Advanced Macros in Word

Some Word users may know how to record an often-repeated series of actions, text, and manipulations and repeat them automatically with one key combination: a Word macro. But without realizing it, they start working with a very powerful functionality that lies behind every module of Microsoft Office: Visual Basic for Applications, VBA for short. In this way the door opens to a world of gadgets, tricks and other ingenuity that you can develop yourself.

Via menu or keyboard

In Word 2003/2007 press Alt+F11 and we enter the VBA editor. This is also possible via the Word 2007 Ribbon (Developers tab / Visual Basic button) or the menu in Word 2003 and earlier (choose Tools / Macro / Visual Basic Editor ). With the same Alt+F11 we switch back and forth between Word and the VBA editor. To run a previously recorded macro or self-designed VBA program, press Alt+F8, or in Word 2007 click the Macros button on the Developer tab of the Ribbon (or in Word 2003: Tools / Macros / Macros ) . Starting a macro recording can then again be done via the Record macro button (in Word 2003 and earlier: Tools / Macro / Record new macro ), but is much faster if we double-click on the window icon (in Word 2003 and earlier: the OPN box).

Recording an operation as a macro is the easiest way to produce VBA code.

Not just in Word

Virtually all the basic skills described in this Expert course also apply to any other module of Microsoft Office: just try things out in Excel, PowerPoint, Outlook, Access, Project or Visio. In fact, there is a lot of third-party software that has also chosen to offer VBA as a macro language, complete with the VBA editor and all the listed keyboard shortcuts, including AutoCAD, iGrafx FlowCharter, CorelDRAW, WordPerfect Office, BusinessObjects, etc.

The first steps

The easiest way to get into the world of VBA is to macro-record an operation, which you then extend and refine by coding additional functionality. For example, suppose you decide in an existing document to have every sentence within a block of text followed by two spaces instead of one. A first approach for this is to repeatedly call up the search/replace function (see also the Expert course 'Find and replace' in the previous issue of Computer!Totaal): search for a period followed by a space and replace it with a period with two spaces. Then start over for the question mark, exclamation mark, etc. This should be faster and more elegant, right? On to VBA!

The VBA editor

Let's include that first replacement stroke in a macro for which we accept the default suggested name Macro1 and indicate that we want to store it in the current Document1 . Then we press Alt+F11, and we end up in the VBA editor. From here on we have to accept a bilingual world: the user interface remains in Dutch (or in whatever language Word is used), but the code is always in English, even if it serves to automate a Dutch Word. The main workspaces within the VBA editor are the Code window and the Project Explorer . The latter shows all active documents and templates in a tree structure. We expand Project (Document1), and we see three branches: Microsoft Word objects, Modules and References , each with one child level. Under Modules, it's NewMacros . Finally, when we double click on NewMacros, the code we (unknowingly) generated will appear in the code window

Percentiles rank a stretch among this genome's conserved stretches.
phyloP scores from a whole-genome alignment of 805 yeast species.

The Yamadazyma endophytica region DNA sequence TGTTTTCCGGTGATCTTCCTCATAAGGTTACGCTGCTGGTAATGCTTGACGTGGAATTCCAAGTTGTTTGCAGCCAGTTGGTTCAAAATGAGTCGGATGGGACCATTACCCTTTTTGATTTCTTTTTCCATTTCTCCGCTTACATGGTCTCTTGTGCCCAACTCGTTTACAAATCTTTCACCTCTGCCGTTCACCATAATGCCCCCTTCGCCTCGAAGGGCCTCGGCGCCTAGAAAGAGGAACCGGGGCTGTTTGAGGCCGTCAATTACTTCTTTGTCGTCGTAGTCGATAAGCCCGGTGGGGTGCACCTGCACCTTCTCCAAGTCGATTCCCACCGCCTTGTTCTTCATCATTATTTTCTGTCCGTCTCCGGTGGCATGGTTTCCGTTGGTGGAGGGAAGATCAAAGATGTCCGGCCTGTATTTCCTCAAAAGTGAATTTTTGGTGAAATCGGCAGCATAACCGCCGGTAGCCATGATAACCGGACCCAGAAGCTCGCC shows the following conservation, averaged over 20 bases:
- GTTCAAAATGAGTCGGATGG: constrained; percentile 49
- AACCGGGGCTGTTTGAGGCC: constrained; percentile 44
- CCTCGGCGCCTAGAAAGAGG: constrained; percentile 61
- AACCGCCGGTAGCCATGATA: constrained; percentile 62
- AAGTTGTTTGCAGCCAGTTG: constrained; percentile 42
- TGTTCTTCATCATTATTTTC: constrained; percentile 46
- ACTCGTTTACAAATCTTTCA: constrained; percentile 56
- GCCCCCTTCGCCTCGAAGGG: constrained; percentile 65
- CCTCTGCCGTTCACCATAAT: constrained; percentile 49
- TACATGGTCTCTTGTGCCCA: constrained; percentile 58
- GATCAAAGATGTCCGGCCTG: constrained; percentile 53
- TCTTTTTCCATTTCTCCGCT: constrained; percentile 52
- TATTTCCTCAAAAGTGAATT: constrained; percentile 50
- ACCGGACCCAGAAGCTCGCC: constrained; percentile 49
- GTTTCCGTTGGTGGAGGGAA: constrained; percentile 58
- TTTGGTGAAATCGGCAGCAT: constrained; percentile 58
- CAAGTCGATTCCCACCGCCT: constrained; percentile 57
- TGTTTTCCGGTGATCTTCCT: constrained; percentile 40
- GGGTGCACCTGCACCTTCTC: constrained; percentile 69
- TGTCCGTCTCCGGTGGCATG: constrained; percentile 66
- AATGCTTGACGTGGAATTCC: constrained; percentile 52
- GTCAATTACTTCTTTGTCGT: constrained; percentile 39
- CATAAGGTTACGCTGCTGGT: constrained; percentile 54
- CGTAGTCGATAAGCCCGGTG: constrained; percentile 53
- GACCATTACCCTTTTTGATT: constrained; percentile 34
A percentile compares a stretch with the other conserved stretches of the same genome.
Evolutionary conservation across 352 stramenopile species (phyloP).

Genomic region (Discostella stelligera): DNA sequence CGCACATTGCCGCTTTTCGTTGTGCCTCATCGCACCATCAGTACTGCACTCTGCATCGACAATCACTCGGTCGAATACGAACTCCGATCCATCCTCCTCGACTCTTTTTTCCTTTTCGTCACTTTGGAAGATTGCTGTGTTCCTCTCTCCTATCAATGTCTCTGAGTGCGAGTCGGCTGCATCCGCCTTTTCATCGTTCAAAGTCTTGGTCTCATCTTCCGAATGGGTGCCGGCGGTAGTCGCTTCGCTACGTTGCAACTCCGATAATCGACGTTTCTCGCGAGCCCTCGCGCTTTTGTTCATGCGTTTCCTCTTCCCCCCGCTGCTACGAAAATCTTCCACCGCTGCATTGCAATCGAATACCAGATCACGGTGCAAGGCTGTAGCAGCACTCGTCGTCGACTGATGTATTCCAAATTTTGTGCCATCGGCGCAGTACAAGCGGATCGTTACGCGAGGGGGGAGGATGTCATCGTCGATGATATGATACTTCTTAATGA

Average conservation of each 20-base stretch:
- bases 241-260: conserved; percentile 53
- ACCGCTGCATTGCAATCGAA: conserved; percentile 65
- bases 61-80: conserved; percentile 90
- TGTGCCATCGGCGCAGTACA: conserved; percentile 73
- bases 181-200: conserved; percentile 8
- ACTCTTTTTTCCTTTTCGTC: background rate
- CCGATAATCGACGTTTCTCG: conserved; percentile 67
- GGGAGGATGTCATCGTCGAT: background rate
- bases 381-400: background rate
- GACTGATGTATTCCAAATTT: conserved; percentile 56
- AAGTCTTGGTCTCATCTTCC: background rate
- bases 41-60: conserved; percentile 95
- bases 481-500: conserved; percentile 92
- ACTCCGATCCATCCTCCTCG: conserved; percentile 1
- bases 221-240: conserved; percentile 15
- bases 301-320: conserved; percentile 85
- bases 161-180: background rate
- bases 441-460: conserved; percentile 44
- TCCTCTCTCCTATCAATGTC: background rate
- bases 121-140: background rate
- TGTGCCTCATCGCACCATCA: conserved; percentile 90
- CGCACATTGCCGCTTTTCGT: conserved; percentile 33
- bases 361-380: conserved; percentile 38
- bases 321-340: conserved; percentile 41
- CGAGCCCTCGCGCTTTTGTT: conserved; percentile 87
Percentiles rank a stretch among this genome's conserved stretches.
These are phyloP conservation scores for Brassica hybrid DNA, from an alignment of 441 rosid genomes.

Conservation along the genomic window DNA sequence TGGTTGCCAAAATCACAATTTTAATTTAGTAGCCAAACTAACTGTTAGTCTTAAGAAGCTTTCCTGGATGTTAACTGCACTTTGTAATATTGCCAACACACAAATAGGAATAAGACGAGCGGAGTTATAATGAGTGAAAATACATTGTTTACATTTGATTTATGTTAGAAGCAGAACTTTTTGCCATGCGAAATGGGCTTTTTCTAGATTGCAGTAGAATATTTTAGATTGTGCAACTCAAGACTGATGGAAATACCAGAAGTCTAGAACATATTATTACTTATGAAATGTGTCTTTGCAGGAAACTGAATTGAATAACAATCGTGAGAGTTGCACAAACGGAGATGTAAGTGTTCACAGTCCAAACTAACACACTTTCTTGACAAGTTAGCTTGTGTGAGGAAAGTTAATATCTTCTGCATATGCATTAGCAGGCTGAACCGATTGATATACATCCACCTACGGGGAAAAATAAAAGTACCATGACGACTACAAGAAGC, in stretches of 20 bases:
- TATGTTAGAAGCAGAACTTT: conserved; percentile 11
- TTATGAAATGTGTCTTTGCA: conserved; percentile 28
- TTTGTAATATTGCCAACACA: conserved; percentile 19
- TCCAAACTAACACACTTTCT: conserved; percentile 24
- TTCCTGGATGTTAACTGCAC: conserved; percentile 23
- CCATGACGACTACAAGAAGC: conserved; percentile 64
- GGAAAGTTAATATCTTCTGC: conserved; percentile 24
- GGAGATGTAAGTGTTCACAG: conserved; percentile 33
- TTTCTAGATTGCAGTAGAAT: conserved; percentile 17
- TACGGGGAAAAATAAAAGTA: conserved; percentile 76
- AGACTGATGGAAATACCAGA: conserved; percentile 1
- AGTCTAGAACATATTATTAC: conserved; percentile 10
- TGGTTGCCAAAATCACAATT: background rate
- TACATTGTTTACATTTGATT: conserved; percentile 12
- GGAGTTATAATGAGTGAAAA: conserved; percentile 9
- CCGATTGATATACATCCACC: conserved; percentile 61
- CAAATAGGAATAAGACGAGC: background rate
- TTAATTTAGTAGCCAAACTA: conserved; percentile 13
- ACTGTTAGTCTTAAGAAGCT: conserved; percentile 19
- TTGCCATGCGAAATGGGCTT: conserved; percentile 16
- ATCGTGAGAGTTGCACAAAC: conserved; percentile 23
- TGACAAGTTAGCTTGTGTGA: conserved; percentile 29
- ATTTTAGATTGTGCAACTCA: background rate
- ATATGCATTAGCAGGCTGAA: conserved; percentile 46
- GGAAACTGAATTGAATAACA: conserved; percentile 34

Alt+F11 brings us to the VBA editor from every module of Microsoft Office.


A standalone piece of software is called a subroutine in VBA. Hence any code it contains between the instructions Sub and End Sub stands. the novice Sub is followed by a custom name for the routine. If it concerns a recorded macro, this is the name chosen in the Word dialog before the recording started. But this can still be changed in the editor. The name you use is shown in the list of available macros that you open with Alt+F8.

Instructions and declarations can come between these two lines, in principle one per line, unless they are separated by colons. A line beginning with an apostrophe (') indicates a comment line. Such pieces of text have no influence on the course of the program: they are skipped and therefore only serve as documentation. They are automatically set to green by the VBA editor. Reserved keywords come in blue, the rest of the text in black, lines with errors in red. A line of source code is closed by pressing Enter: do not use periods or other punctuation marks, unless the code (for reasons of readability, for example) continues on the next line: then we end the line with a space and an 'underscore' ( the flat hyphen: _).

Declarations are pre-announcements of variables we intend to use, along with their type. Such notifications start with the keyword dim, followed by a name of your choice for the variable, then Ash and the type (see box). They are optional, unless Declare Variables Required is checked in the Editor tab under Tools / Options , or if we specify at the beginning of the code (i.e. before the first Subline) the instruction Place option Explicit.

In the options of the VBA editor we indicate whether we want variables declared explicitly.

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